When the recent story broke about the widespread college admissions scam, it quickly became clear that there was no shortage of culprits. The parents received the most finger-pointing, and maybe that makes sense. After all, if academic success is the door to admissions, these parents picked the lock. But they didn’t act alone, as admissions directors, financial executives, students, and coaches were in on it, too. There will be indictments to come, but the questionable system of college admissions has itself been indicted.
To begin, let’s be clear about what this scandal is about and what it’s not about. This was not about learning. These parents were not buying an actual education; while one can cheat his way into college, he cannot cheat his way into learning.
This is about parents buying their kids’ way into an aristocracy. They were buying their sons and daughters the ability to say “I graduated from USC,” or other elite schools, and buying themselves the status of parents whose kids were “good enough.” Paradoxically, maybe everyone involved in this scandal did all of us a favor by clarifying the question of what college is now about.
As William Deresiewicz phrased it in his book, Excellent Sheep: The Miseducation of the American Elite and the Way to a Meaningful Life, “To ask what college is for is to ask what life is for, what society is for—what people are for.” Even more foundational is the question Lewis Carroll asked, “Who in the world am I?” These are the primordial questions that parents and their children should discuss before they ever thumb through their first college brochure together.
Judging by the schools their children attend and their courses of study, it’s doubtful that many Catholic parents are asking questions like these. Many Catholic parents foster their children’s faith for 18 years and then write huge checks to an institution that undermines that faith for four of the most impressionable years of their lives. We expect their beliefs to be ridiculed, but shouldn’t we at least stop financing the environment of ridicule? In too many cases, parents take on debt only to see their children default on their faith.
I’m tired of hearing heartbreaking stories from parents about how their kids lost their faith in college. That might not sound fair on my part. But you know what isn’t fair? Expecting your child’s faith to grow in a barren wilderness—that’s not fair. I’m not sure if R.E.M.’s “Losing My Religion” is an official school song anywhere, but it easily could be. In fairness, college is not the only place to lose one’s faith, but statistically speaking, it might be the most efficient one.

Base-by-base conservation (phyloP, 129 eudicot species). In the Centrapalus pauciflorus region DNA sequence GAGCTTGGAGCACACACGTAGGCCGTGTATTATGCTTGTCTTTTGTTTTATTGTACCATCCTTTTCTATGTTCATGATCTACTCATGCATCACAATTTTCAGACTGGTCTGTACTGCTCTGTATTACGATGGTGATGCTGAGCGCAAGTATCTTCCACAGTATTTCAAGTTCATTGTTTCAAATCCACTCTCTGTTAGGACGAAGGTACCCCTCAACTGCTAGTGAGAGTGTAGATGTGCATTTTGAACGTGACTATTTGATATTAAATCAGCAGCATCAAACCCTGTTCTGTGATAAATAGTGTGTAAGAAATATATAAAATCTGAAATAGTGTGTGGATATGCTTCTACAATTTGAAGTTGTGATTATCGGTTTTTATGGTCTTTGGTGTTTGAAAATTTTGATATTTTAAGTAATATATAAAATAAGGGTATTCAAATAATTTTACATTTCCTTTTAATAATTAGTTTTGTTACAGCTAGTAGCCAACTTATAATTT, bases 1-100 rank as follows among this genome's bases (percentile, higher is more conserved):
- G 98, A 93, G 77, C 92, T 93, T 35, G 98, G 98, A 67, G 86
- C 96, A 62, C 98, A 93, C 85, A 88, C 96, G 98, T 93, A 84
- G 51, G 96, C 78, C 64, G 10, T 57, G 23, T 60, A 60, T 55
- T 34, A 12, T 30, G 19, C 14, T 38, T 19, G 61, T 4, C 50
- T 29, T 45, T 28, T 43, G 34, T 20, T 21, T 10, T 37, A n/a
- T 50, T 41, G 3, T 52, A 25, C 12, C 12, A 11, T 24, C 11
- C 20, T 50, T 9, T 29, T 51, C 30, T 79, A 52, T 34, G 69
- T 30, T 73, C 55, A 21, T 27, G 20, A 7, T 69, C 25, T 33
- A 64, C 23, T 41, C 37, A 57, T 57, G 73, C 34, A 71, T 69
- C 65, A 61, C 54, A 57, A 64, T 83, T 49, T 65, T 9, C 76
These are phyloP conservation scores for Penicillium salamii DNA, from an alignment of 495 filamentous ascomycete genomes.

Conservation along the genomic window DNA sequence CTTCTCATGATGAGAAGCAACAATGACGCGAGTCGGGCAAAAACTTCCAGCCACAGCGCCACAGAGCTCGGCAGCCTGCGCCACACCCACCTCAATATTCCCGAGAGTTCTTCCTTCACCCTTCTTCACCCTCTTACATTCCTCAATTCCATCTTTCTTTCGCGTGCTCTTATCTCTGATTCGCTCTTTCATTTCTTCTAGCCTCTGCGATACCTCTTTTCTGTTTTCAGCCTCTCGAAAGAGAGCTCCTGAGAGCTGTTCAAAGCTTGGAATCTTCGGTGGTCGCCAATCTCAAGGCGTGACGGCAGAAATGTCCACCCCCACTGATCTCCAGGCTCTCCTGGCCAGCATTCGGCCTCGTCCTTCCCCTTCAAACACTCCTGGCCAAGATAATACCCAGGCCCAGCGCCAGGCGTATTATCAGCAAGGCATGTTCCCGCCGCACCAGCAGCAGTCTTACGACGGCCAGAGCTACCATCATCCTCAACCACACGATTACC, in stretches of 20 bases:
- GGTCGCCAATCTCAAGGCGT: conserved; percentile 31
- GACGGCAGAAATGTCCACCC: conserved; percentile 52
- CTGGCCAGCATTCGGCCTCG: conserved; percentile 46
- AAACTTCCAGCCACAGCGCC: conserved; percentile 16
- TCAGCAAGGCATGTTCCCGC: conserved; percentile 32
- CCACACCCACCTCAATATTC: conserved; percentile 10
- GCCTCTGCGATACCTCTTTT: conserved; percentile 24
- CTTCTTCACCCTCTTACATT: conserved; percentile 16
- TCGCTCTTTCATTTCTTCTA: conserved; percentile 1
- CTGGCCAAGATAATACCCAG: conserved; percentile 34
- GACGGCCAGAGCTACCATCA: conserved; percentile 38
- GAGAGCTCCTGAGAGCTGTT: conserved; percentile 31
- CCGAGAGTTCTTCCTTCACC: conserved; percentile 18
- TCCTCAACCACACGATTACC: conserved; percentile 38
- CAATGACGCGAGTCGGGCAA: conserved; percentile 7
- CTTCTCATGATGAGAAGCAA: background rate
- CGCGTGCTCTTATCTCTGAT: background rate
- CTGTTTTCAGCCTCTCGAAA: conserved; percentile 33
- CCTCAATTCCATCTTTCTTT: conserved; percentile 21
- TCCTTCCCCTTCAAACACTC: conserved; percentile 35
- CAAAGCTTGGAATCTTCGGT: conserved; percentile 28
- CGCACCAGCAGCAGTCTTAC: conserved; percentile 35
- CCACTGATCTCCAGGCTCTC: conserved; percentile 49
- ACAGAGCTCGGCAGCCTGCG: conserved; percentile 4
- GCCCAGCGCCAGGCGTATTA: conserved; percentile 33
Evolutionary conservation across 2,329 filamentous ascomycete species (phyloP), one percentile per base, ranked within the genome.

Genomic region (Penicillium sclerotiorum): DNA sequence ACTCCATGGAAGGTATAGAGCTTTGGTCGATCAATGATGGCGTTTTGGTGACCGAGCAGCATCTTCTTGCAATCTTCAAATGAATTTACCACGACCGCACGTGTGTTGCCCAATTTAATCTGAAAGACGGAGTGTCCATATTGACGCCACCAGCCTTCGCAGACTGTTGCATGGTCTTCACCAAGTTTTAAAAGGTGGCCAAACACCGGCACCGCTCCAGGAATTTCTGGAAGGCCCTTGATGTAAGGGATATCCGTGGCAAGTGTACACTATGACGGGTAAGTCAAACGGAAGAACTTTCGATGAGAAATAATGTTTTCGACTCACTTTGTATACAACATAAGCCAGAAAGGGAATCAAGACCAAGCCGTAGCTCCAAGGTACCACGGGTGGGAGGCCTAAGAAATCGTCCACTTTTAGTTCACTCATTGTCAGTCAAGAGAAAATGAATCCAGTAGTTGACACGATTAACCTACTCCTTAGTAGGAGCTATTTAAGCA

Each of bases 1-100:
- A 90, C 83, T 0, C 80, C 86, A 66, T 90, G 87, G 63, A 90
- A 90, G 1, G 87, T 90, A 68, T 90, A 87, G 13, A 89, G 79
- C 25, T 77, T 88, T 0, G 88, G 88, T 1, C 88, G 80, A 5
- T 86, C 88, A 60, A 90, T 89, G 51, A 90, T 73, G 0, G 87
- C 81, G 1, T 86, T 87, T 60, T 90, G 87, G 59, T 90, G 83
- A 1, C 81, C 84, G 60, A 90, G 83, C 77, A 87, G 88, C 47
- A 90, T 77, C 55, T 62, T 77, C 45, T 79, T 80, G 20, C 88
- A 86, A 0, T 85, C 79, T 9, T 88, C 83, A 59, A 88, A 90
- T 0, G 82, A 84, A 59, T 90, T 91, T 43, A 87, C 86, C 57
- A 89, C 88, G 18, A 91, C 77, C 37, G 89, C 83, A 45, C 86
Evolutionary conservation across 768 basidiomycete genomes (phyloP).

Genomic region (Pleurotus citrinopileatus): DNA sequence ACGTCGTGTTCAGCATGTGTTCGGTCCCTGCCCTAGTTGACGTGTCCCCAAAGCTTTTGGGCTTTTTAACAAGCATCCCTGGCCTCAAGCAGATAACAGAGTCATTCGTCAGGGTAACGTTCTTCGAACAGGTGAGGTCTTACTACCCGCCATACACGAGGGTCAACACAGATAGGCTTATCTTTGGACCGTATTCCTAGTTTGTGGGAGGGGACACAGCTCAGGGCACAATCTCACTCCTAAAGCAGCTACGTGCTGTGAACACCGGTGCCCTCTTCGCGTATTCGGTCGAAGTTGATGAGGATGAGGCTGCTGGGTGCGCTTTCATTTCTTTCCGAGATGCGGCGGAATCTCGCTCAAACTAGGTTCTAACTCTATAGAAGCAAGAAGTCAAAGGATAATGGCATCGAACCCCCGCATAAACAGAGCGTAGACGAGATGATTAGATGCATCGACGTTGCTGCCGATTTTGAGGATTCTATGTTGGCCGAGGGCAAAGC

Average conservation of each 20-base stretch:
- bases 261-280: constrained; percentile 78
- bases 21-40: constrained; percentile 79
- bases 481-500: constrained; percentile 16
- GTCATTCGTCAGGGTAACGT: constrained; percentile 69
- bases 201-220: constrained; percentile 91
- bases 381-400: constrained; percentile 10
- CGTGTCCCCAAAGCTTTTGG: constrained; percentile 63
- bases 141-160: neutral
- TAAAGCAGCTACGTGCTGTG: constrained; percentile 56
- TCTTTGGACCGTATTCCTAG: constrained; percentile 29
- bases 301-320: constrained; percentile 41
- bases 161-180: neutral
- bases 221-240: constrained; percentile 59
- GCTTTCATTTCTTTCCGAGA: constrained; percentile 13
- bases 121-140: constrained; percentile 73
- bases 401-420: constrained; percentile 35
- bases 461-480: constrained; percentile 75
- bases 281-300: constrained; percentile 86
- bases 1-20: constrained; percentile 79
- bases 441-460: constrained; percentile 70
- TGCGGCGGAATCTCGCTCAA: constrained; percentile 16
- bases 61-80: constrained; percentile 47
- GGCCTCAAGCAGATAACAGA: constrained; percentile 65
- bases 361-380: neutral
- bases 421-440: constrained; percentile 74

Of course, the argument will be made that I’m naïve—that I ignore the fact that people need jobs, and a degree from the right college opens the door to the right job opportunities. Deresiewicz has the correct reply:
You need to get a job, but you also need to get a life. … Anyone who tells you that the sole purpose of education is the acquisition of negotiable skills is attempting to reduce you to a productive employee at work, a gullible consumer in the market, and a docile subject of the state. What’s at stake, when we ask what college is for, is nothing less than our ability to remain fully human.
Clearly, we should not draw a false dichotomy between preserving faith and finding a good job. At present, there are still some colleges in America that promote and foster the Faith, and there are also some colleges that are respectful of Christianity. It’s also worth noting the heroic work done on college campuses by FOCUS (Fellowship of Catholic University Students) and others who preach the faith in often radically secular environments. Nevertheless, it is true that we must often make sacrifices in order to live our faith with integrity, and our choices about college are no exception.
One last point, since test scores like the SAT played such a big role in this scandal. There are many children in America who grow up measuring their intelligence by their GPA or SAT math scores. That’s not only sad, but it’s based on a lie about what intelligence is. Years ago, there was a priest who applied for a seminary scholarship but was turned down in a letter that claimed he was “not up to the required standard in mathematics.” He nearly gave up on his dream to be a priest, but there was someone who believed that his kind of intelligence and creativity went well beyond the confines of mathematics. He was eventually accepted to a seminary, ordained, and changed the world by teaching millions of families the importance and joy of saying the Rosary together. His name was Father Patrick Peyton.
Something to remember the next time you see your math scores.